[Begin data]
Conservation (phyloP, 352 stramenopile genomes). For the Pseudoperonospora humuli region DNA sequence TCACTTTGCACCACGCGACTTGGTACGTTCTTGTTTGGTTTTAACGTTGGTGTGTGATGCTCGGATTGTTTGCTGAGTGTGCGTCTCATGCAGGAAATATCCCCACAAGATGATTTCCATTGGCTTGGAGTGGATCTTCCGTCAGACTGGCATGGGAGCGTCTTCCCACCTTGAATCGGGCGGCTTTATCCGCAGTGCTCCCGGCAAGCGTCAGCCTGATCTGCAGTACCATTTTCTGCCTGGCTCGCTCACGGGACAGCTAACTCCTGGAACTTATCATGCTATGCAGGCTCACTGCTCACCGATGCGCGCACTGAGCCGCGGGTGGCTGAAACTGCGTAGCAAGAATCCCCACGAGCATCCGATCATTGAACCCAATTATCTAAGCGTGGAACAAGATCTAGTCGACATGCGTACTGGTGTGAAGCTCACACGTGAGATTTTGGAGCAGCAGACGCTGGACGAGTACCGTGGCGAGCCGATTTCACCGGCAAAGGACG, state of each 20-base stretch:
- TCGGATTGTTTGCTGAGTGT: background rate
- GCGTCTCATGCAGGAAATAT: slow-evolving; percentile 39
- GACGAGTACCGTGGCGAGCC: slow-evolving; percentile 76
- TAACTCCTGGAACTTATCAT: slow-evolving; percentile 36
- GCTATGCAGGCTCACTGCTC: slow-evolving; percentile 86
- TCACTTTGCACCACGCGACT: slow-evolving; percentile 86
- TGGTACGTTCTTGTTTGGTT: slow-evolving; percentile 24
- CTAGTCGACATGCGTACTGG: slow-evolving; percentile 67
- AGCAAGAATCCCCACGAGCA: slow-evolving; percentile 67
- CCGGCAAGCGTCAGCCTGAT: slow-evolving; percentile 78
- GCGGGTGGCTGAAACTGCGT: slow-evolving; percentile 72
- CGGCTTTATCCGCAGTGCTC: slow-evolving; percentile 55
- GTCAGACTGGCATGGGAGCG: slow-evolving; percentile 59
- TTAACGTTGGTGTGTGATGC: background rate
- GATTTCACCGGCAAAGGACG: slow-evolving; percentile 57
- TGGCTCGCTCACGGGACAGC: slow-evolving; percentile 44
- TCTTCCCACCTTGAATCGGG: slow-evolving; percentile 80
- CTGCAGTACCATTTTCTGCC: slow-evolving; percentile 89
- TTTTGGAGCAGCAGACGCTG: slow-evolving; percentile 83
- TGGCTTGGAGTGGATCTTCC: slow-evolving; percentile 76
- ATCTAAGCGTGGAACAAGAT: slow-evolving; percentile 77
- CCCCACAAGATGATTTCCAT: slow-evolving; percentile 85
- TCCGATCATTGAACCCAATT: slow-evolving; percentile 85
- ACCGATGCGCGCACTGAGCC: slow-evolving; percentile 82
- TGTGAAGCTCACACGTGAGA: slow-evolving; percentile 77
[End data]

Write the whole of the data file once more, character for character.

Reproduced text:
Conservation (phyloP, 352 stramenopile genomes). For the Pseudoperonospora humuli region DNA sequence TCACTTTGCACCACGCGACTTGGTACGTTCTTGTTTGGTTTTAACGTTGGTGTGTGATGCTCGGATTGTTTGCTGAGTGTGCGTCTCATGCAGGAAATATCCCCACAAGATGATTTCCATTGGCTTGGAGTGGATCTTCCGTCAGACTGGCATGGGAGCGTCTTCCCACCTTGAATCGGGCGGCTTTATCCGCAGTGCTCCCGGCAAGCGTCAGCCTGATCTGCAGTACCATTTTCTGCCTGGCTCGCTCACGGGACAGCTAACTCCTGGAACTTATCATGCTATGCAGGCTCACTGCTCACCGATGCGCGCACTGAGCCGCGGGTGGCTGAAACTGCGTAGCAAGAATCCCCACGAGCATCCGATCATTGAACCCAATTATCTAAGCGTGGAACAAGATCTAGTCGACATGCGTACTGGTGTGAAGCTCACACGTGAGATTTTGGAGCAGCAGACGCTGGACGAGTACCGTGGCGAGCCGATTTCACCGGCAAAGGACG, state of each 20-base stretch:
- TCGGATTGTTTGCTGAGTGT: background rate
- GCGTCTCATGCAGGAAATAT: slow-evolving; percentile 39
- GACGAGTACCGTGGCGAGCC: slow-evolving; percentile 76
- TAACTCCTGGAACTTATCAT: slow-evolving; percentile 36
- GCTATGCAGGCTCACTGCTC: slow-evolving; percentile 86
- TCACTTTGCACCACGCGACT: slow-evolving; percentile 86
- TGGTACGTTCTTGTTTGGTT: slow-evolving; percentile 24
- CTAGTCGACATGCGTACTGG: slow-evolving; percentile 67
- AGCAAGAATCCCCACGAGCA: slow-evolving; percentile 67
- CCGGCAAGCGTCAGCCTGAT: slow-evolving; percentile 78
- GCGGGTGGCTGAAACTGCGT: slow-evolving; percentile 72
- CGGCTTTATCCGCAGTGCTC: slow-evolving; percentile 55
- GTCAGACTGGCATGGGAGCG: slow-evolving; percentile 59
- TTAACGTTGGTGTGTGATGC: background rate
- GATTTCACCGGCAAAGGACG: slow-evolving; percentile 57
- TGGCTCGCTCACGGGACAGC: slow-evolving; percentile 44
- TCTTCCCACCTTGAATCGGG: slow-evolving; percentile 80
- CTGCAGTACCATTTTCTGCC: slow-evolving; percentile 89
- TTTTGGAGCAGCAGACGCTG: slow-evolving; percentile 83
- TGGCTTGGAGTGGATCTTCC: slow-evolving; percentile 76
- ATCTAAGCGTGGAACAAGAT: slow-evolving; percentile 77
- CCCCACAAGATGATTTCCAT: slow-evolving; percentile 85
- TCCGATCATTGAACCCAATT: slow-evolving; percentile 85
- ACCGATGCGCGCACTGAGCC: slow-evolving; percentile 82
- TGTGAAGCTCACACGTGAGA: slow-evolving; percentile 77